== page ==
A unique approach to problem solving, Courageous Hearts of Milford is using the healing power of horses to provide psychotherapy, growth and learning opportunities to individuals, families groups businesses and corporations. Rosemary Baughman, a licensed clinical social worker, and Linda Muncy, equine specialist, include a variety of horses and ponies to promote emotional growth and learning through Equine Assisted Psychotherapy (EAP).
EAP is a solution-focused, strengths-based model that incorporates horses experientially in a collaborative effort between a licensed mental health clinician and an equine specialist working with clients and horses to address treatment goals. The focus of EAP is not on riding or horsemanship but involves setting up ground activities that will require the client or group to apply certain skills such as non-verbal communication, assertiveness, creative thinking and problem-solving as they interact with the horses.
“We take our clients out of their environment and into the arena with the horses,” commented Baughman. “They react to what the horses are doing and begin to build relationships with them.”
According to Baughman EAP addressees a variety of mental health and human development needs such as behavioral issues, ADHD, addictions, abuse issues, trauma, depression, anxiety, relationships and communication issues. Helping one family resolve communication issues, Courageous Hearts invited a mother, father and kids out to the ranch to interact with the horses. As the children and mother engaged with one horse, another horse stood in front of the father. As the father tried to push the horse out of the way, the horse continued to walk the man back to the barn where the horse calmly created a barrier between the father and the rest of the family. The owners of Courageous Hearts watched as the man acknowledged that he had tried to emotionally push family members around to get his way and that the interaction of the horse helped him to realize that he could not always get his way.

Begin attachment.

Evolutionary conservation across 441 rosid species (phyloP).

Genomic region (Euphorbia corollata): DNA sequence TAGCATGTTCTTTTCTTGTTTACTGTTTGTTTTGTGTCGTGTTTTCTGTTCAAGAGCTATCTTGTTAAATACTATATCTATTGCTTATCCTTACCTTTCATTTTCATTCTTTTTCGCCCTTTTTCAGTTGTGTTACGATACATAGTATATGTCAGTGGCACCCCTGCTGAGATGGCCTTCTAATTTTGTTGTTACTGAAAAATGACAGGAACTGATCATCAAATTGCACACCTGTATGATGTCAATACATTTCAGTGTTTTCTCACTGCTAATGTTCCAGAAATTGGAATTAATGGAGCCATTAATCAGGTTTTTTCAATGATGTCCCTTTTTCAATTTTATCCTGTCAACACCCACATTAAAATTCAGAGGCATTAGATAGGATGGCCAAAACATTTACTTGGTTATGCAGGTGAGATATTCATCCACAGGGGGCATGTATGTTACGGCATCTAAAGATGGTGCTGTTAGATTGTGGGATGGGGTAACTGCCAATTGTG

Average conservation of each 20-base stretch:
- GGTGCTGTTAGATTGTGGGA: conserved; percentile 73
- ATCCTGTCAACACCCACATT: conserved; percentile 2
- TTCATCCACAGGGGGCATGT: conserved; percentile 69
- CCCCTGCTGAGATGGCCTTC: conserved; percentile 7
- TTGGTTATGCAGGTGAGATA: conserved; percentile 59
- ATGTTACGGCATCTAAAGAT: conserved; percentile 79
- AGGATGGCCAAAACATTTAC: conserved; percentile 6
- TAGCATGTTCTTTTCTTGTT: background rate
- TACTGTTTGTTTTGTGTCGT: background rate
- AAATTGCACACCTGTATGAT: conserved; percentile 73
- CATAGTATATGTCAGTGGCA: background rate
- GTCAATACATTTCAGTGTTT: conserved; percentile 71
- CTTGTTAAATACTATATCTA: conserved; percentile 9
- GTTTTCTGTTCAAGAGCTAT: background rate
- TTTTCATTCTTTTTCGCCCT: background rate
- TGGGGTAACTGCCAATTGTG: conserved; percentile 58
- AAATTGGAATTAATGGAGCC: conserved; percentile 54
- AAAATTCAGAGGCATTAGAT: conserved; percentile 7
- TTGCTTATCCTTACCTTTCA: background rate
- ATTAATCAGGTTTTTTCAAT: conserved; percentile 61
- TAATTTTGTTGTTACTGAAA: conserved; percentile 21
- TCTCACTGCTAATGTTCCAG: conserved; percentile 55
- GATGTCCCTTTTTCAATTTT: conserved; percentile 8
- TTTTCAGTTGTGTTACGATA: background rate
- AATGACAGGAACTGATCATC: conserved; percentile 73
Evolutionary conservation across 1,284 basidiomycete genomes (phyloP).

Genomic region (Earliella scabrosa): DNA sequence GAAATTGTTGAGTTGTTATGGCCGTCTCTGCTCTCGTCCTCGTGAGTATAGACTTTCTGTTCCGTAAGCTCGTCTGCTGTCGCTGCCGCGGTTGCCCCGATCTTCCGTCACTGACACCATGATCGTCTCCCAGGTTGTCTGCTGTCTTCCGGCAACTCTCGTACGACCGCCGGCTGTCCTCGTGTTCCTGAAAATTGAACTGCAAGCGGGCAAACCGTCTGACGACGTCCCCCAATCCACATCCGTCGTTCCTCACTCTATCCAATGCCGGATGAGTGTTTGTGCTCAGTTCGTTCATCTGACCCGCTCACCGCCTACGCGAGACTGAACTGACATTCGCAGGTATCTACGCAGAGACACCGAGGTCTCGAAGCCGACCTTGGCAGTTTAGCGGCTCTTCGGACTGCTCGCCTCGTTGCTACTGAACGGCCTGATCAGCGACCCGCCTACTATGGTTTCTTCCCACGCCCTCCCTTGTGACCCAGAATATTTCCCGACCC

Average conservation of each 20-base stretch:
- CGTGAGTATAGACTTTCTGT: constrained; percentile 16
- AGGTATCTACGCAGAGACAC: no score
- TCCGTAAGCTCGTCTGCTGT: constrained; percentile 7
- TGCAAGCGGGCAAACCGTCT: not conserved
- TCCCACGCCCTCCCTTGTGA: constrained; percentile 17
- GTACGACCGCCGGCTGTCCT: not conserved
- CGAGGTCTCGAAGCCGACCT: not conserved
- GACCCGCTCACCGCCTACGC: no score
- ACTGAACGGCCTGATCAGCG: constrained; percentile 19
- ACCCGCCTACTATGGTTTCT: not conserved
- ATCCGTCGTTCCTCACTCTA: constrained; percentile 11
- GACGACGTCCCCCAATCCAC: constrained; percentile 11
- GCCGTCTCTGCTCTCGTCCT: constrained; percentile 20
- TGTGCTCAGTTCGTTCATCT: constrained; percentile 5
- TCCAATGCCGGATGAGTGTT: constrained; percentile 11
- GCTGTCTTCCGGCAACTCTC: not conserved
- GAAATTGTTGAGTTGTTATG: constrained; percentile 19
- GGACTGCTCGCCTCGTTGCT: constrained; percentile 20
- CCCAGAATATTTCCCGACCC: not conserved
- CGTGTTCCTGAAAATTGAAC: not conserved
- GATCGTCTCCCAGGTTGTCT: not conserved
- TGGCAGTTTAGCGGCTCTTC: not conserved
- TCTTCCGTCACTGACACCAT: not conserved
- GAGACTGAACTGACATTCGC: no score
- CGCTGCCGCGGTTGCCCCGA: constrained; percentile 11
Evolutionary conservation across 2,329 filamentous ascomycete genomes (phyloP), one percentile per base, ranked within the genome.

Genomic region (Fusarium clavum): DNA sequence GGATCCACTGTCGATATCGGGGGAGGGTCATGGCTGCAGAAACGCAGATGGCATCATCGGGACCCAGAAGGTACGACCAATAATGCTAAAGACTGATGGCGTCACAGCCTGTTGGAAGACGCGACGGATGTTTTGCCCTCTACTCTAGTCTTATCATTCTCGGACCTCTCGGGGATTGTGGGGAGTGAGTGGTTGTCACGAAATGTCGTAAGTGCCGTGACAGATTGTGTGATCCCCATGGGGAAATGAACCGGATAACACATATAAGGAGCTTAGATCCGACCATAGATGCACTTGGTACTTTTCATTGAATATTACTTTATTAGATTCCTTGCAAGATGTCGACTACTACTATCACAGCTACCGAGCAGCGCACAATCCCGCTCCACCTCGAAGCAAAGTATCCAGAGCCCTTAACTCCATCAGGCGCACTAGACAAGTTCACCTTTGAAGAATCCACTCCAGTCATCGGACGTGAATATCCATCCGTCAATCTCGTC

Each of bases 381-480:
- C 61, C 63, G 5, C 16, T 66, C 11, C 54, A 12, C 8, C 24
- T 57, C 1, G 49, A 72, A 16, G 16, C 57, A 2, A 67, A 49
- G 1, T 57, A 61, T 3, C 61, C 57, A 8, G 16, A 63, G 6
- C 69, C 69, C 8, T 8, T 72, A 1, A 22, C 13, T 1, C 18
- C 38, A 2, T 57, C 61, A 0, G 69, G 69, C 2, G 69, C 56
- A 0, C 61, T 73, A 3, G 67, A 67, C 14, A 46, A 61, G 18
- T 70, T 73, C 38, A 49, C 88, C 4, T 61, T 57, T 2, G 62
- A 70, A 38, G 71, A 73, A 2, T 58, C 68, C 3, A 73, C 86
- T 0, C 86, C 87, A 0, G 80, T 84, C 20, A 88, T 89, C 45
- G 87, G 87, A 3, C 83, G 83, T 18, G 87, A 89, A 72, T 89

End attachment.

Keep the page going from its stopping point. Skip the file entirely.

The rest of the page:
“The horses tell us a lot about the clients by how the clients act with the horses and each other,” stated Muncy. “Through their body language horses can pick up on their heart rate, perspiration and breathing.”
Baughman and Muncy describe Equine Assisted Psychotherapy as “self-discovery with a little guidance”. They have benefited clients with relationship building, teamwork and responsibility. Currently holding three after school sessions weekly, Courageous Hearts is also expanding services to help business, corporations and other groups.
A program that is funded through the Delaware Criminal Justice Council by the Division of Prevention and behavioral health Services of the Delaware Children’s department (DSCYF), Courageous Hearts continues to expand its reach in the Greater Milford Area. Baughman and Muncy are excited about the possibility of engaging more clients and incorporating more horses to promote emotional growth and learning.
“The emotions of the horses mirror human emotions and their massive size does not allow you to push them around,” commented Baughman. “You have to look at your own behavior and change it to interact with them in the way you would like.